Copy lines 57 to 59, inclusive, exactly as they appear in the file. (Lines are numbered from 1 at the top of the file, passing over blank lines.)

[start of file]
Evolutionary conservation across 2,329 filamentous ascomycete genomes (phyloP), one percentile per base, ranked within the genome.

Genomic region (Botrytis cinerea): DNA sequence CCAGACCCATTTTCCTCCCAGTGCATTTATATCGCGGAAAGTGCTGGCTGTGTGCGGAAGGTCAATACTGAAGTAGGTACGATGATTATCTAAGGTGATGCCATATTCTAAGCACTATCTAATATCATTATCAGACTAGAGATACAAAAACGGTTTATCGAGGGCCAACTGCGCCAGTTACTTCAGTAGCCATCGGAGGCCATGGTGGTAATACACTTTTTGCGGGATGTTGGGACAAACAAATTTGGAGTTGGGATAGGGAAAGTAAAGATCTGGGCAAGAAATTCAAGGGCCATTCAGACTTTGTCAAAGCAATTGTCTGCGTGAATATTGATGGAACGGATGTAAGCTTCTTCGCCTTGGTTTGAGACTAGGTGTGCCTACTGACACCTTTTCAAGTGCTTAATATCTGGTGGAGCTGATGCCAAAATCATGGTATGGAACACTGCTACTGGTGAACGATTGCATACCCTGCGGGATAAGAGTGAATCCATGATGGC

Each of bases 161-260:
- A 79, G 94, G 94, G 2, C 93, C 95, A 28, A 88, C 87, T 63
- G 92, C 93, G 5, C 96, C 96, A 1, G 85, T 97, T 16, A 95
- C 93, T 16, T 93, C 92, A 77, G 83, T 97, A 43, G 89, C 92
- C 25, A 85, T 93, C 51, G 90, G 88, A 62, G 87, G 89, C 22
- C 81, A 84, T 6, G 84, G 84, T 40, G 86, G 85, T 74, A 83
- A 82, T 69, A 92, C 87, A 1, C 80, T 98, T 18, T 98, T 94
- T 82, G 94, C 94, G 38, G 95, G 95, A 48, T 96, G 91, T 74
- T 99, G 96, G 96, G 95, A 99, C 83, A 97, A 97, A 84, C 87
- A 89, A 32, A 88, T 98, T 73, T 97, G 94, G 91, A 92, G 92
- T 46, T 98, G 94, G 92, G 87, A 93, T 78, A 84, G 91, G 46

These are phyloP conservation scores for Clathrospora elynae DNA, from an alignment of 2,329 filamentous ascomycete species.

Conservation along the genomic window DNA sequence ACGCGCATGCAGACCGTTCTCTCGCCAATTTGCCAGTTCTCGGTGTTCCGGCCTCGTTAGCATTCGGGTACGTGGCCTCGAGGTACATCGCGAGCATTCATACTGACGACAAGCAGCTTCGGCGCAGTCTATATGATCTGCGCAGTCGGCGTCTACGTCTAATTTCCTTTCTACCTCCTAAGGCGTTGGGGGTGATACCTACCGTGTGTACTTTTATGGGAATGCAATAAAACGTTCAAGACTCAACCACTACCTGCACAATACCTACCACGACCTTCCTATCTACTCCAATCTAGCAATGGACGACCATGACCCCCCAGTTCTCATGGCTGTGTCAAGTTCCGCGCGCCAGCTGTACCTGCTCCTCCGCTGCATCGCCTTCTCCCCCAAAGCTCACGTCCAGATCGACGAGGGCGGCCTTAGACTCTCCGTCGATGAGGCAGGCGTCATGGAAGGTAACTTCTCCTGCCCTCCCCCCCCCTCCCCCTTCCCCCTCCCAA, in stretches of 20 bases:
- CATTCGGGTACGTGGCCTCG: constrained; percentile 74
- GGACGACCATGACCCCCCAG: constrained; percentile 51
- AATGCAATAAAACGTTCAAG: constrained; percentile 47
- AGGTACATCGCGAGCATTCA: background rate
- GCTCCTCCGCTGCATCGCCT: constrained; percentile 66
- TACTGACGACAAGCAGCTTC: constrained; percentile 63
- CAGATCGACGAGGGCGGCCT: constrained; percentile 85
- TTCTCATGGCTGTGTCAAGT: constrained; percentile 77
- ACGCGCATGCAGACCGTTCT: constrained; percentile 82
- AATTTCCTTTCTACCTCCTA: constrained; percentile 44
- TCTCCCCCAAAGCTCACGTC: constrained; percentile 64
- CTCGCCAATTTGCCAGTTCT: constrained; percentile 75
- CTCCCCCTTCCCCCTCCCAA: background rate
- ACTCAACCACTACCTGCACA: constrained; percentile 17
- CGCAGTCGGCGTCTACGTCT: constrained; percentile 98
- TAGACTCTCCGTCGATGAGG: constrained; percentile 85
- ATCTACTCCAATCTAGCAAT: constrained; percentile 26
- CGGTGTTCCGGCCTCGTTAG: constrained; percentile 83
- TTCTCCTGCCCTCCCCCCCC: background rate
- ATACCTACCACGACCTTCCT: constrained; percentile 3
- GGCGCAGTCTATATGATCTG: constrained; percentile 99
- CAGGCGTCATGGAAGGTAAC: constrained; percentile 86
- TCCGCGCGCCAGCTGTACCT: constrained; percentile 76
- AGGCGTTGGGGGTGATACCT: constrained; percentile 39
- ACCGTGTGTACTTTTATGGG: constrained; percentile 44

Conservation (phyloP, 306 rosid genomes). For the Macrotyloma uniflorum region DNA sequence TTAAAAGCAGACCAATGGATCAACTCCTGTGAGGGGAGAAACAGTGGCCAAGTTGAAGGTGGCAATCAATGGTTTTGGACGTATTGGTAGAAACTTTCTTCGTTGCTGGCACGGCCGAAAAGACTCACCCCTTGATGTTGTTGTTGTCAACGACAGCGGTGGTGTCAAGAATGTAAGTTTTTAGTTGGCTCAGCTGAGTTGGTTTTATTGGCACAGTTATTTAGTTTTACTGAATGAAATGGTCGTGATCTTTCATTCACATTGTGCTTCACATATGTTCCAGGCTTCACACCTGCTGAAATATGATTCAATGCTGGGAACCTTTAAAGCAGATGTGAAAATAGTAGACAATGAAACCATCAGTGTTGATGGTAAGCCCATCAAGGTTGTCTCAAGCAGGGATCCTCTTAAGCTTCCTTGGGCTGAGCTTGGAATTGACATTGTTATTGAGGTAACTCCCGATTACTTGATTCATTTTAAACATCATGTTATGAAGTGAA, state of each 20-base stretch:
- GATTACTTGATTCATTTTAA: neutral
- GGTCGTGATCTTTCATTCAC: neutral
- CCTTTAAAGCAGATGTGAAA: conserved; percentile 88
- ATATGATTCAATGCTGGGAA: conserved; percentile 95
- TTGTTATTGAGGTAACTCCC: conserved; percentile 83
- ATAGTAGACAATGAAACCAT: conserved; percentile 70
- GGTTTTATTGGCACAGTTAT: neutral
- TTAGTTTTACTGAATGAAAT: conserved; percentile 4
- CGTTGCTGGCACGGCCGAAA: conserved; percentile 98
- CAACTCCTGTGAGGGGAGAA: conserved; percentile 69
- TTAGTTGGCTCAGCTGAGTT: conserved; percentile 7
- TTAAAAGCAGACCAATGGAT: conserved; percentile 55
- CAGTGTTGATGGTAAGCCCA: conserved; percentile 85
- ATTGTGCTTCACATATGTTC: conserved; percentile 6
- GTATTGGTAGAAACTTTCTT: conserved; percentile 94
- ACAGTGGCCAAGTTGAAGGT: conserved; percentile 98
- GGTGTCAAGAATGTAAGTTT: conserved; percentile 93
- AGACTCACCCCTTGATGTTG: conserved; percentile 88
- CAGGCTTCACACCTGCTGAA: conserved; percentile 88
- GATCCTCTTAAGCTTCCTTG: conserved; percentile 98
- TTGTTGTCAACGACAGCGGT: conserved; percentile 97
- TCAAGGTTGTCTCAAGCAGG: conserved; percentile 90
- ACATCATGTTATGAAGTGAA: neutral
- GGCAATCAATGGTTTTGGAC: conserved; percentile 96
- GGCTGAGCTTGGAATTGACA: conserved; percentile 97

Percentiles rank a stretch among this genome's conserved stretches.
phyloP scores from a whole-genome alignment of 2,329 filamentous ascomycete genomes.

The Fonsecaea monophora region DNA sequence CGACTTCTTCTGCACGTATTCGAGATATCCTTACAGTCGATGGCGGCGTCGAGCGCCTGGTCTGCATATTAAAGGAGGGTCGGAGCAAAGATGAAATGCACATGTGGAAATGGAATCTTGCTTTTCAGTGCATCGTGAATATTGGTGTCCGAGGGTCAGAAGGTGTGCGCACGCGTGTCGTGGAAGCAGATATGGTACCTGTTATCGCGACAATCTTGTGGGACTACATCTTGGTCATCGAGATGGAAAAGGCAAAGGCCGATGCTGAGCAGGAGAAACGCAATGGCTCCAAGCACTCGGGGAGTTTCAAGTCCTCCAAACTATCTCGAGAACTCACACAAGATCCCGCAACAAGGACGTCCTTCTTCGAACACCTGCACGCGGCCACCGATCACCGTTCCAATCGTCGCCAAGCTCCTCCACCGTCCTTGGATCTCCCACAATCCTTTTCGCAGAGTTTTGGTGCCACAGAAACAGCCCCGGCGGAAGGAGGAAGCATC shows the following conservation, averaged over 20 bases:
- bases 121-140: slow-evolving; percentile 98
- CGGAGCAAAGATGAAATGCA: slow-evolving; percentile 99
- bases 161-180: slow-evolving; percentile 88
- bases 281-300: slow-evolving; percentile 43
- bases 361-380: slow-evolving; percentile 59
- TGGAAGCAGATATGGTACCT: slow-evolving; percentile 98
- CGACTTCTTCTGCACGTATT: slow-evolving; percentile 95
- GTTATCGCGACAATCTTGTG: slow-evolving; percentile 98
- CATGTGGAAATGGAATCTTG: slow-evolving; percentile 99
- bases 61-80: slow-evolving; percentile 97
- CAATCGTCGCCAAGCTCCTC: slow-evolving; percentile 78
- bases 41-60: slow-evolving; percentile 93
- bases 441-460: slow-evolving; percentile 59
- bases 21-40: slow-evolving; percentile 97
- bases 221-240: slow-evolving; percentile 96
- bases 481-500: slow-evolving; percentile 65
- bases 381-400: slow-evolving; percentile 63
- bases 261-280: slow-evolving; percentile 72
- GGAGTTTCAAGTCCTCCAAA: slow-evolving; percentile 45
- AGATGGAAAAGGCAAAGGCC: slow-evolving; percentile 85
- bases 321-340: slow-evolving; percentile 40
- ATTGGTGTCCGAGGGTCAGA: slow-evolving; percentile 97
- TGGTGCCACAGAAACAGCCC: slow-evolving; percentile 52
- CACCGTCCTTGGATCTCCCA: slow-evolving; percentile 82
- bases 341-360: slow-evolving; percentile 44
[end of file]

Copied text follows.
- ACAGTGGCCAAGTTGAAGGT: conserved; percentile 98
- GGTGTCAAGAATGTAAGTTT: conserved; percentile 93
- AGACTCACCCCTTGATGTTG: conserved; percentile 88